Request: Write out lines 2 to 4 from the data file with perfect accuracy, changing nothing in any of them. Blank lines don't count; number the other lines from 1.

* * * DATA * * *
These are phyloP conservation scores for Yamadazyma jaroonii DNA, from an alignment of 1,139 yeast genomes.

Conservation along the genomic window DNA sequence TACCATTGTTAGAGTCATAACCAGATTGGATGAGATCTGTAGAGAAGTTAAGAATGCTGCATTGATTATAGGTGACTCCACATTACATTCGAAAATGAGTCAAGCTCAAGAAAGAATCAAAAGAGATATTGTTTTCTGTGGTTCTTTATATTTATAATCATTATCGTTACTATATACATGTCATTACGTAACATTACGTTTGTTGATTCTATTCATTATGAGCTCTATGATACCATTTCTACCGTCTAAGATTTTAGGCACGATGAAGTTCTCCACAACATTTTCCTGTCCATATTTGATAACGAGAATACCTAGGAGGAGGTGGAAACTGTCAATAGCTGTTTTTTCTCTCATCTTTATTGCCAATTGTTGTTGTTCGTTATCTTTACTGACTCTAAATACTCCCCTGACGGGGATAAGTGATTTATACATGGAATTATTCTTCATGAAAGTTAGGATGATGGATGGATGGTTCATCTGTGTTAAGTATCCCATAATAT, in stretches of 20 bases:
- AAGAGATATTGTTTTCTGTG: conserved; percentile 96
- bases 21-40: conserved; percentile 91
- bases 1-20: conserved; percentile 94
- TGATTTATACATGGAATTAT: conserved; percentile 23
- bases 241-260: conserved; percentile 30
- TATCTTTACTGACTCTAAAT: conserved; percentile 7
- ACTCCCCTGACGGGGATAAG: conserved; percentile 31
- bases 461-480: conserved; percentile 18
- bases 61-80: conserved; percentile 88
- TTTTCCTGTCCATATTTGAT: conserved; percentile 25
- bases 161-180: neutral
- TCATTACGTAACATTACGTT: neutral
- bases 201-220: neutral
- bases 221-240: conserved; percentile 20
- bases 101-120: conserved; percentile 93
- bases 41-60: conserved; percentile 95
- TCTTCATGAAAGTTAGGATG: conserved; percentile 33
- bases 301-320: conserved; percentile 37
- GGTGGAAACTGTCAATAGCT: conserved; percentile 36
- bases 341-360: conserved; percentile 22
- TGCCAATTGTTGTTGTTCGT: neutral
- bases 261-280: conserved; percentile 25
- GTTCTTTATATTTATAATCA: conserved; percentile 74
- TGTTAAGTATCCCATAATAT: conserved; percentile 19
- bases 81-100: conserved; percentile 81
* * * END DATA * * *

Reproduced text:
Conservation along the genomic window DNA sequence TACCATTGTTAGAGTCATAACCAGATTGGATGAGATCTGTAGAGAAGTTAAGAATGCTGCATTGATTATAGGTGACTCCACATTACATTCGAAAATGAGTCAAGCTCAAGAAAGAATCAAAAGAGATATTGTTTTCTGTGGTTCTTTATATTTATAATCATTATCGTTACTATATACATGTCATTACGTAACATTACGTTTGTTGATTCTATTCATTATGAGCTCTATGATACCATTTCTACCGTCTAAGATTTTAGGCACGATGAAGTTCTCCACAACATTTTCCTGTCCATATTTGATAACGAGAATACCTAGGAGGAGGTGGAAACTGTCAATAGCTGTTTTTTCTCTCATCTTTATTGCCAATTGTTGTTGTTCGTTATCTTTACTGACTCTAAATACTCCCCTGACGGGGATAAGTGATTTATACATGGAATTATTCTTCATGAAAGTTAGGATGATGGATGGATGGTTCATCTGTGTTAAGTATCCCATAATAT, in stretches of 20 bases:
- AAGAGATATTGTTTTCTGTG: conserved; percentile 96
- bases 21-40: conserved; percentile 91